Oceana: 1 in 5 seafood samples mislabeled

By Joseph James Whitworth contact

- Last updated on GMT

Picture: iStock
Picture: iStock
Seafood mislabeling occurs in every sector of the supply chain, according to Oceana.

The advocacy organization reviewed more than 200 published studies​ covering 55 countries.

They found mislabeling at retail, wholesale, distribution, import/export, packaging/processing and landing in an update​ to a 2014 analysis.

About 65% of the studies included evidence of economically motivated adulteration of seafood products. Cheaper or less desirable fish were mislabeled as more expensive varieties.

In 141 instances, pangasius was swapped for 18 different types but mostly perch, grouper and sole, said Oceana.

Seafood fraud includes species substitution - often a low-value or less desirable item swapped for a more expensive or desirable choice - improper labeling, including hiding the origin of seafood products, or adding extra breading, water or glazing to increase their weight.

pangasius oceana
Oceana: In 141 instances, pangasius was swapped for 18 different types of fish

Beth Lowell, Oceana senior campaign director, said the path from the fishing boat or farm to dinner plates is long, complex and non-transparent, rife with opportunities for fraud and mislabeling.

“Without tracking all seafood throughout the entire supply chain, consumers will continue to be cheated, hardworking, honest fishermen will be undercut, and the long-term productivity of our oceans will continue to be in jeopardy,” ​she said.

“American consumers deserve to know more about their seafood, including what kind of fish it is, how and where it was caught or farmed, and they should be able to trust the information is accurate.”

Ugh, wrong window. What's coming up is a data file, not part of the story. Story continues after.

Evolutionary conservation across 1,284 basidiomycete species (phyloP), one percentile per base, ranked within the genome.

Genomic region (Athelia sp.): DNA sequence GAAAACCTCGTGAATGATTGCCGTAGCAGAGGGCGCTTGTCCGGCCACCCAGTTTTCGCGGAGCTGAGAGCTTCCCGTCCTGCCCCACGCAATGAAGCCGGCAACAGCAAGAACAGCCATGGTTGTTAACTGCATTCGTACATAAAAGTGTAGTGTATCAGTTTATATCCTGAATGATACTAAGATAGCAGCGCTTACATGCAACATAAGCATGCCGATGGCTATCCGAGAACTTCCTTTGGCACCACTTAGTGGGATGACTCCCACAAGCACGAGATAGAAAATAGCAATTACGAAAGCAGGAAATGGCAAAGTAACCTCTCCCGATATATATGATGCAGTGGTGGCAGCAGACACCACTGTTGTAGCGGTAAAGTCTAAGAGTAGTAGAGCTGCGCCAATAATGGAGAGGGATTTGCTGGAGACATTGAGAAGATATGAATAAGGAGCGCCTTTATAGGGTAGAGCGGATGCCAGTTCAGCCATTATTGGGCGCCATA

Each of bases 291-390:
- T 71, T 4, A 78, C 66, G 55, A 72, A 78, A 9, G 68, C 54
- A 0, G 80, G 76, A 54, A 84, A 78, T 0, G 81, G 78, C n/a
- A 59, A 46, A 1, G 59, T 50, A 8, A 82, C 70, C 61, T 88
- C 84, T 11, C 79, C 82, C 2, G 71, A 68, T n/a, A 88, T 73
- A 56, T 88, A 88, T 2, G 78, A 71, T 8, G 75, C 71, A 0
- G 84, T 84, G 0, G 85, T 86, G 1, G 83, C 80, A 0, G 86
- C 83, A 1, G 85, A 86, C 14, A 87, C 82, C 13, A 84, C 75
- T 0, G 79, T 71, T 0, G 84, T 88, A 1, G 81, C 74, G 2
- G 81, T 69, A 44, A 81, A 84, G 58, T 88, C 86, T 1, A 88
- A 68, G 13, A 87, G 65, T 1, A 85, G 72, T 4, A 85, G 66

NFI disputes findings

One in five of the more than 25,000 samples of seafood tested were mislabeled.

The National Fisheries Institute (NFI) said the focus on the most often mislabeled species distorts the findings by design.

Oceana’s continued focus on expanded regulation illustrates a fundamental lack of understanding when it comes to fish fraud and what works in policing it. The laws, rules and regulations we need are already on the books. This is an issue of enforcement,” ​it said.

“Oceana would do much more in helping to get rid of seafood fraud if it focused on lobbying for greater enforcement rather than a misguided effort to expand regulatory bureaucracy.”

The non-profit organisation said when Oceana started work in fish fraud its efforts were welcome but they have begun to evolve into a distraction for those doing work in the area.

Health risk posed

Oceana said Asian catfish, hake and escolar were the three types of fish most commonly substituted. Farmed Asian catfish was sold as 18 different types of higher-value fish.

More than half (58%) of samples substituted for other seafood posed a species-specific health risk to consumers including parasites, environmental chemicals, aquaculture drugs and other natural toxins.

Escolar and oilfish contain naturally occurring gempylotoxin and have been associated with outbreaks of gastrointestinal problems. Oceana said its investigations revealed more than 50 cases of escolar being sold as “white tuna” in sushi restaurants in the US.

It found 82% of the 200 grouper, perch and swordfish samples tested in Italy were mislabeled and in Brazil, 55% of “shark” samples were actually largetooth sawfish for which trade is prohibited.

A total of 98% of the 69 bluefin tuna dishes tested in Brussels restaurants were also mislabeled.

EU and US action

Overall fraud rates in the EU appear to have decreased from 23% in 2011 to 8% in 2015.

Oceana said preliminary data suggests that catch documentation, traceability and consumer labeling are feasible and effective at reducing seafood fraud.

A US presidential task force proposed rule addresses Illegal, unreported and unregulated (IUU) fishing and seafood fraud.

Oceana said it would only apply to 13 types of seafood deemed “at-risk” of illegal fishing and seafood fraud and only from the boat or farm to the US border.

“Because illegally caught seafood, some caught or processed with slave labor, could be making its way onto our dinner plates disguised as legal catch, it is doubly important to improve transparency and accountability in the global seafood supply chain​,” said Dr Kimberly Warner, report author and senior scientist at Oceana.

“The increased traceability and consumer labeling efforts in the EU point us to solutions that really do work to decrease seafood fraud, particularly in sectors and products covered by these legal provisions.”

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